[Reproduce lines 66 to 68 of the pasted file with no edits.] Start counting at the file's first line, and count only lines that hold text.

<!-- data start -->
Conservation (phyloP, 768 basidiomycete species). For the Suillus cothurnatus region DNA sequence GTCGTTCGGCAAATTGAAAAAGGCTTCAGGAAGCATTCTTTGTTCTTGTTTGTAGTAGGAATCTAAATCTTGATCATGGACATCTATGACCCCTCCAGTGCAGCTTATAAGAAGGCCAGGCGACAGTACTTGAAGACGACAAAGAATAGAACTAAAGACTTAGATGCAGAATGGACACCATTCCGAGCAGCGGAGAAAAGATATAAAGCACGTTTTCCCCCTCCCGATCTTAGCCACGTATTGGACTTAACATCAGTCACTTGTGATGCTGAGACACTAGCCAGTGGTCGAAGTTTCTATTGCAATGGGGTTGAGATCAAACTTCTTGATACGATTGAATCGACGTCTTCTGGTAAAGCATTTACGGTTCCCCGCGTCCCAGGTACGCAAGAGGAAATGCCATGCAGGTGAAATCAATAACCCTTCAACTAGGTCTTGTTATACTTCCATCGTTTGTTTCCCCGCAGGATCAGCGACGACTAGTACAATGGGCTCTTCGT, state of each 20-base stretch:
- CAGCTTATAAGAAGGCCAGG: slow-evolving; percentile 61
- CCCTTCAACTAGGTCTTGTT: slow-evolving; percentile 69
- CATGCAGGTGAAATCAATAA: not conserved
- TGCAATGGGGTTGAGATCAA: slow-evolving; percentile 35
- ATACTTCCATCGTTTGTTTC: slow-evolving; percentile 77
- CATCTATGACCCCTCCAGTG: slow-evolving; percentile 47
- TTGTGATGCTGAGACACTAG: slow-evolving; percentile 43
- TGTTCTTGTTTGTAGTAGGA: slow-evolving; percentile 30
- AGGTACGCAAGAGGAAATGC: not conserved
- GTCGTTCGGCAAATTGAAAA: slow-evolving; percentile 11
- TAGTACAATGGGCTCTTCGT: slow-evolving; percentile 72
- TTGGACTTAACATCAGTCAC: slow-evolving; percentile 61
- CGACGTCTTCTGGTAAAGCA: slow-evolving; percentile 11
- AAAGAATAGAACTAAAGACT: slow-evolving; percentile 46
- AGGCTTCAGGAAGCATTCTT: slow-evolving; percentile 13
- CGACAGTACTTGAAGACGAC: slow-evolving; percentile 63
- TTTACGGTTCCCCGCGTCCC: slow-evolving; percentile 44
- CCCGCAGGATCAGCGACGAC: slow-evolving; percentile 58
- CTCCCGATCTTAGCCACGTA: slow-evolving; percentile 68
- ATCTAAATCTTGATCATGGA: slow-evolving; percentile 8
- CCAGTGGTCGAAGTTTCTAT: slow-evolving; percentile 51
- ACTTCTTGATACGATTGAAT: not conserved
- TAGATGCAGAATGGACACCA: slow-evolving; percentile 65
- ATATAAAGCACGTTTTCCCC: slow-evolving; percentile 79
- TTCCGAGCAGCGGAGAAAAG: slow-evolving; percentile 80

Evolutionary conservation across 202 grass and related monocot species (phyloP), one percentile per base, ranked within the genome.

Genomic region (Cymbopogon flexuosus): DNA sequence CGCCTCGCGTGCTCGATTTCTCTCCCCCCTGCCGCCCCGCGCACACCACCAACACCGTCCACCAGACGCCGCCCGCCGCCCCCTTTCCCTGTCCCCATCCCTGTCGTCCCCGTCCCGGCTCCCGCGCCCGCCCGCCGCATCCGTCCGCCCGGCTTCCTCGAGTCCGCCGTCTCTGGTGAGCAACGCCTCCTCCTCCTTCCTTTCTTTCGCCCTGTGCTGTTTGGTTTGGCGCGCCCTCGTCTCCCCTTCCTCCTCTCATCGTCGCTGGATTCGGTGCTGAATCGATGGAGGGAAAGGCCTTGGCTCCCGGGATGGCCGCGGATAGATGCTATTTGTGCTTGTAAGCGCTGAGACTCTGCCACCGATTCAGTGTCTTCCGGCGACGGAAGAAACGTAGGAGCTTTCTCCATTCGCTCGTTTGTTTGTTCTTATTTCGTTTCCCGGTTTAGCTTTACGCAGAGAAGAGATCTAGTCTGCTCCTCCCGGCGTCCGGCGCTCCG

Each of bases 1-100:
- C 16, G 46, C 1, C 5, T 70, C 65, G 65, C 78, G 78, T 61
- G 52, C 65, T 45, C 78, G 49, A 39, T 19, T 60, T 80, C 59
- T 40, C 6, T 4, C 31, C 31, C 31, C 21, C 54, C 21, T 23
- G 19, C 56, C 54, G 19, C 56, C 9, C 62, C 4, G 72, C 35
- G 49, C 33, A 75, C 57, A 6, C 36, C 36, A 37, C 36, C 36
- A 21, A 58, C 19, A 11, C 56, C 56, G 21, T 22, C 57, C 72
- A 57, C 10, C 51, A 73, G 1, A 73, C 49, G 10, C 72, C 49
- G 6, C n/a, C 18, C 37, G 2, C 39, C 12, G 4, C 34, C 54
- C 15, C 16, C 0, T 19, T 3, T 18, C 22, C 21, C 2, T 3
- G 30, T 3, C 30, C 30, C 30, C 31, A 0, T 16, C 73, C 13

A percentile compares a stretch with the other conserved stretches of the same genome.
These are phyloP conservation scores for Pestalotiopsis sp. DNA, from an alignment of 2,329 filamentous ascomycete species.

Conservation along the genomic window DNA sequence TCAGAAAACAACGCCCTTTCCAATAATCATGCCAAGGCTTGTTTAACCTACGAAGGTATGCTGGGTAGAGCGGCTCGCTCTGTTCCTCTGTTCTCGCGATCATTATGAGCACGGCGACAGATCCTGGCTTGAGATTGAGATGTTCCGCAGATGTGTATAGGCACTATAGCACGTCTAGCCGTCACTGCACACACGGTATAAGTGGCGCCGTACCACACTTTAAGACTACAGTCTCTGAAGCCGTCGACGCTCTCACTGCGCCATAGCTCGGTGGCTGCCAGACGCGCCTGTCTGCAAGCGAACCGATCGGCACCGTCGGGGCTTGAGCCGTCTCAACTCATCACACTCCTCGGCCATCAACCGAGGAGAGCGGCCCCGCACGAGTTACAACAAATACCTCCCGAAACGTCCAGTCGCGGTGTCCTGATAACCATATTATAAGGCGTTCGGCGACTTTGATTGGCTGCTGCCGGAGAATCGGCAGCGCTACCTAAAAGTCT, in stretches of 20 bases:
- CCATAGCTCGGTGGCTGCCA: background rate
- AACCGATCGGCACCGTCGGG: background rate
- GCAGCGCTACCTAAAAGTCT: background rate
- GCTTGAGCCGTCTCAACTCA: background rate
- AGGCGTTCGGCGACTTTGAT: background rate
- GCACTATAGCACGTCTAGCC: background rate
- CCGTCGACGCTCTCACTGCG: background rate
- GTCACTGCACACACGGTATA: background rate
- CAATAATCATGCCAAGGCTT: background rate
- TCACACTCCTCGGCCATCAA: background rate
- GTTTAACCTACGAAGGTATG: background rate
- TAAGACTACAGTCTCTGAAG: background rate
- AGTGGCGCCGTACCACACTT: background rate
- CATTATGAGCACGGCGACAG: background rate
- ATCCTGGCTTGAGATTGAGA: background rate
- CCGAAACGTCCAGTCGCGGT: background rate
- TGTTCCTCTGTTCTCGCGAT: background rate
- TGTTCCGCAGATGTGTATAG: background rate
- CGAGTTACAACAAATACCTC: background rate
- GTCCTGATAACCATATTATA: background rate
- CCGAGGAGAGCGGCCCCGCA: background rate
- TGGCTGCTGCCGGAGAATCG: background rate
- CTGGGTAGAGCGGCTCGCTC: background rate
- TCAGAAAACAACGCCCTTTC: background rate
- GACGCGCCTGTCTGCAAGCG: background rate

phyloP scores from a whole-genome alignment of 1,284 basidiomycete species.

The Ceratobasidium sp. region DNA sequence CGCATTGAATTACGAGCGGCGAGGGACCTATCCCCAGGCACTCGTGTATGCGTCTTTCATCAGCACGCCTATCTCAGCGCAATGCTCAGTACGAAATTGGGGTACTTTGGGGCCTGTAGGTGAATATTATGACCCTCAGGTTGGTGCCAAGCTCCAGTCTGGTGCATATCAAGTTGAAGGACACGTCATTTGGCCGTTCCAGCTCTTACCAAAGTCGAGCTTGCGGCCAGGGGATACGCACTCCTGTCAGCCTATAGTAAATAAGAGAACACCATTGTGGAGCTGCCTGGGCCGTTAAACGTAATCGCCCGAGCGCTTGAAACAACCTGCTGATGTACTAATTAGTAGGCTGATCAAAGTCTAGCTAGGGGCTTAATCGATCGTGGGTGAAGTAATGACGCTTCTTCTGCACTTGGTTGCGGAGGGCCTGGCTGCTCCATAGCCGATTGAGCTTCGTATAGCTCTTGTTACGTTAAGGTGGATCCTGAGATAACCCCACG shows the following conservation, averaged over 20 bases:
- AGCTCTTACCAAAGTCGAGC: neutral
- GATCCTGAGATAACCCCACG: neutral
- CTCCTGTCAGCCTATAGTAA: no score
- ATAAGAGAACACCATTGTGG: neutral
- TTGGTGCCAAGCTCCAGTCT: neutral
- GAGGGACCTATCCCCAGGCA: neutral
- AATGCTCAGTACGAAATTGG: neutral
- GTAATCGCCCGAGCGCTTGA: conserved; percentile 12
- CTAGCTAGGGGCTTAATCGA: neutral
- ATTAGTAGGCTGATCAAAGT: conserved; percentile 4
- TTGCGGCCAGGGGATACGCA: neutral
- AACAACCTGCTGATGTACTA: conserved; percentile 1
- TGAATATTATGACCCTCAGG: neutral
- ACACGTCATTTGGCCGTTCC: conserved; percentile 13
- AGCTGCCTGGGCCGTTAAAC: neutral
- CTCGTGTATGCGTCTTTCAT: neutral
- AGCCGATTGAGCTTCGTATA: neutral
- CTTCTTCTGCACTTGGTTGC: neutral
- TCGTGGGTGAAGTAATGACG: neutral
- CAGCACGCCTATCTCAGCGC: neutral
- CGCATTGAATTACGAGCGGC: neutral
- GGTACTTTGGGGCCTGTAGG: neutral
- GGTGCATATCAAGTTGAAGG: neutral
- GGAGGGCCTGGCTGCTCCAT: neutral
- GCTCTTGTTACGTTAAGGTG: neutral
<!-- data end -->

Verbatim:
- TCAGAAAACAACGCCCTTTC: background rate
- GACGCGCCTGTCTGCAAGCG: background rate

phyloP scores from a whole-genome alignment of 1,284 basidiomycete species.